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Newspaper Page Text
GIRL'S STORY SHOWS SORDID LOVE AFFAIRS
ARE FOSTERED IN CITY PARKS
BY JANE WHITAKER
While they are trying Will-Orpet
on the charge of murder of Marion
Lambert because of the illicit rela
tions that grew out of their friend
ship nurtured on lonely country
roads beneath the soft glamor of a
harvest moon, it is interesting to
contemplate, though brutal to re
flect upon, some of the incredible
things that happen right in the heart
of Chicago in the parks we have set
aside that our people may for a lit
tle while get back to nature.
The girl who told her story in the
court of domestic relations yester
day where she accused a man of
being the father of her illegitimate
child was not the first girl who has
told of her downfall beginning in
some of the shady spots in the city
parks, but she did reveal one differ
ent angle adding to the total of dan
ger the parks hold for girls.
She did not hesitate to tell her
story despite her apparent sense of
shame, for Judge Rooney has a way
of questioning that can best be de
scribed as "homely" a closer feel
ing with the people who come into
the court than most judges show.
She said she met the father of her
child in Douglas park on the 4th of
July. A girl introduced them. A
week later their illicit relations be
gan and they continued until August,
each time taking place in the dark
sheltered nooks of the park. .
She did not want to prosecute the
man, because he is going to marry
her some dav when he gets a divorce
from his second wife, and, in the
meantime, his mother is taking care
of the baby and has been since a
week after it was born, because the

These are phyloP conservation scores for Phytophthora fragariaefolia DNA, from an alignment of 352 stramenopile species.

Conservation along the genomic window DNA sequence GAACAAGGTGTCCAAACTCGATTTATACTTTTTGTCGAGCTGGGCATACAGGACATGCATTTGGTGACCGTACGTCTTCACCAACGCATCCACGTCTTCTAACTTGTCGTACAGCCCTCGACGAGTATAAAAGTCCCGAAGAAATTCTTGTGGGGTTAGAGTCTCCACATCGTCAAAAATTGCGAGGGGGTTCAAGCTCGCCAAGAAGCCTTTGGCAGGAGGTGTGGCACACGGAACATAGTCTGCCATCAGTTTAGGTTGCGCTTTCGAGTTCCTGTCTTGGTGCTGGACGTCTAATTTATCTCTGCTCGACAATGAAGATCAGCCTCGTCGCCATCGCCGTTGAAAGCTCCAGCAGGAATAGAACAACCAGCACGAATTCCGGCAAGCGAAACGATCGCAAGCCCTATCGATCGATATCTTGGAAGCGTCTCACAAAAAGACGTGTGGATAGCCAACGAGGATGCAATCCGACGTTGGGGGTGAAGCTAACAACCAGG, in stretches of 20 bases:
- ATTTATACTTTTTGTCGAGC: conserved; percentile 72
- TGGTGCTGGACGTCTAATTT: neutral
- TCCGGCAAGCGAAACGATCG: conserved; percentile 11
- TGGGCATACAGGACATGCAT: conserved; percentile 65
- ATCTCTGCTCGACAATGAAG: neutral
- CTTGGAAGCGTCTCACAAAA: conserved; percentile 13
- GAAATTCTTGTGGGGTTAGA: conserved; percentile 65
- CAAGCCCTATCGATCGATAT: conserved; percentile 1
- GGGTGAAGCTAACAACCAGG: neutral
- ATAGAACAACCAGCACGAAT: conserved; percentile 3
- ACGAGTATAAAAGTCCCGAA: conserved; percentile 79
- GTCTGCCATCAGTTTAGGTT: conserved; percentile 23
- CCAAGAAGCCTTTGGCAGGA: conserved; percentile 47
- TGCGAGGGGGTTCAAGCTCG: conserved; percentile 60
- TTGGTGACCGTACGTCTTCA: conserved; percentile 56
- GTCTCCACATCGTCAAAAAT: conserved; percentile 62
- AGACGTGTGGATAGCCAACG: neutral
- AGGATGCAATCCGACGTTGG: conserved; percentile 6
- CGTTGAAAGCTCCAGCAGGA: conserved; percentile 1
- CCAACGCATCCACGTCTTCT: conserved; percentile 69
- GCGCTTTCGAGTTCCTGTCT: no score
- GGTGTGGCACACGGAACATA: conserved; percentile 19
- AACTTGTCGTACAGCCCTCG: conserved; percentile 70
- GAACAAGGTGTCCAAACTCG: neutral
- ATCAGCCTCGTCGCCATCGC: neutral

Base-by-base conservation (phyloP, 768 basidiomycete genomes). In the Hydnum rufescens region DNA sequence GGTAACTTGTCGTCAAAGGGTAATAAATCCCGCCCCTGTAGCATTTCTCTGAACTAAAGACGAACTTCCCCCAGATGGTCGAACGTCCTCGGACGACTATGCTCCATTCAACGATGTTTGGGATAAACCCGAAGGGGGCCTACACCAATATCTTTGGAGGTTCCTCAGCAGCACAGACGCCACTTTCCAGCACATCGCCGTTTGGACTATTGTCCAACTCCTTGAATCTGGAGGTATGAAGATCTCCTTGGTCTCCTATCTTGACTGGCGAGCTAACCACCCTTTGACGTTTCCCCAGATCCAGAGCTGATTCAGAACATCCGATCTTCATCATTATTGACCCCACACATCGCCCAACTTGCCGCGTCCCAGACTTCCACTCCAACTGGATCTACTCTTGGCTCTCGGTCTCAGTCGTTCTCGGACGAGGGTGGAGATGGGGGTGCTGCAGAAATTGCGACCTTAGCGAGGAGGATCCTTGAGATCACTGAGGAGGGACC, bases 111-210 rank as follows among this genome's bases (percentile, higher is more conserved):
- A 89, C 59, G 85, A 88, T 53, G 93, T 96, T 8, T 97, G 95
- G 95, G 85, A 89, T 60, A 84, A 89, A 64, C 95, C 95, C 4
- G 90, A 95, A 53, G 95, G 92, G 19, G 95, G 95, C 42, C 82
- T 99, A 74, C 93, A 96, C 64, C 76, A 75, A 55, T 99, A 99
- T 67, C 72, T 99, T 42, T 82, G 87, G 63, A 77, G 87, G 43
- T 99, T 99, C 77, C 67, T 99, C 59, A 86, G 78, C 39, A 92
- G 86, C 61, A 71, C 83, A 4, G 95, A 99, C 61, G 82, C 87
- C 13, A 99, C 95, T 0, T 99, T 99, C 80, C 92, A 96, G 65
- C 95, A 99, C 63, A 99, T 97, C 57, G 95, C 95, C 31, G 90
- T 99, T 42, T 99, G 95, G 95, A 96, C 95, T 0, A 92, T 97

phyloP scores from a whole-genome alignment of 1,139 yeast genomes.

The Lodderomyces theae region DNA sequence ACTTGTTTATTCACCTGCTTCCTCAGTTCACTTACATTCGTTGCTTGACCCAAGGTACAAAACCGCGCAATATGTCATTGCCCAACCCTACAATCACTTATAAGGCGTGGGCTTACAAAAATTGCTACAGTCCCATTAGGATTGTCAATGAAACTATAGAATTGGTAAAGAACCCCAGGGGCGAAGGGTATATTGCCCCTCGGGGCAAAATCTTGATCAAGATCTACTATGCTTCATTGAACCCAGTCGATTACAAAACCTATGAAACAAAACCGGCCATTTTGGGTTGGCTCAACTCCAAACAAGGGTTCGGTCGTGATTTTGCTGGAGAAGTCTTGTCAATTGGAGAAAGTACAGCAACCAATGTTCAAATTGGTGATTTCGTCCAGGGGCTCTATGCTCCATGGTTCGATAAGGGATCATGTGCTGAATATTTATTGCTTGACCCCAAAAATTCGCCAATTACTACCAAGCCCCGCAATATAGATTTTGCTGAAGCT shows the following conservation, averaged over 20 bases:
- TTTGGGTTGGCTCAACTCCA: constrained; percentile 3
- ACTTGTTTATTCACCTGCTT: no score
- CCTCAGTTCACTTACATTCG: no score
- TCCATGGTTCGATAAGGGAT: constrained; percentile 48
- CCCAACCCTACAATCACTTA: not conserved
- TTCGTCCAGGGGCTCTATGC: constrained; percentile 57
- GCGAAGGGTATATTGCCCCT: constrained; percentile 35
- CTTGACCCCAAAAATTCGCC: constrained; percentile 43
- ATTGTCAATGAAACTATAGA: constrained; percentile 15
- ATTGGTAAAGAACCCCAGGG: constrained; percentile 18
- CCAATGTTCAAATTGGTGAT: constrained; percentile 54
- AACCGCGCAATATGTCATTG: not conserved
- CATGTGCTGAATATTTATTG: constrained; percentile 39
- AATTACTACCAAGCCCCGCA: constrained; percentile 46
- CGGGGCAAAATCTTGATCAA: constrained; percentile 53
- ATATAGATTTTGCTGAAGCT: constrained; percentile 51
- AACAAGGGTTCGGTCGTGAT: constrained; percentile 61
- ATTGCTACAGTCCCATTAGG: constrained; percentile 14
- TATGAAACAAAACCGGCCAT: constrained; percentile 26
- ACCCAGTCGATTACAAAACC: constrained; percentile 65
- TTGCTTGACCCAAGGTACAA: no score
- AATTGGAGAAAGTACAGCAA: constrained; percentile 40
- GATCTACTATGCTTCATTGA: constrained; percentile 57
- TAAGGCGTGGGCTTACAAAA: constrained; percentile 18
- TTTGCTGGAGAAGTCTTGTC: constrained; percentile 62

girl's mother wouldn't let her bring
it home. 'Sometimes she takes
clothes to it. and the night before she
visited it, and as long as the man is
taking care of it she didn't think it
was fair to do anything to him.
"Do you admit fcsing the father of
the child?" Judge Rooney asked the
"I don't feel sure," he answered.
"I was with her only once that was
in August, and there was another
"He knows all about the other
man," said the girl. "I never saw
the man before. He came to us
when we were in a dark place in the
park and he said he had watched us,
and he was a detective, and if I didn't
stay with him he would arrest us
both, and it would get in the papers,
so I stayed."
"Is that the truth?" asked the
"It is, and he knows it is because
he waited or me and took me home
..'ii thought the man was a
HptPP.Hvp liPMiian ho coir! Via urne
admitted the accused man. "He
threatened us and I asked her if she
was willing and she said she was."
The judge reflected. "What do
vu-i i.teuii ituuui ji uivorce: ua you
intend to marry this girl? I haven't
any doubt about your being the fa
ther of her child."
"Why, yes I guess I'll marry her.
My second wife only lived with me
a week and then she left me because
I told her to choose between me and
ua uttuguiu aiie was a. wiuuw
and it will be two years this August
I thought I would try to get a divorce .
&o piease let mm go, oegged tne
girl. "My mother says it is all right
as long as he's got the baby and tak-.
inc nn rn nf it anr? Vio'o o-niri cr tn
At the suggestion of Ass't State's
Att'y Rosinia the case was continued
until September to see if the man
does marry the girl, for Rosinia said:.
"The law provides only that the child;
shall be supported, and the father is
supporting tie cbikU"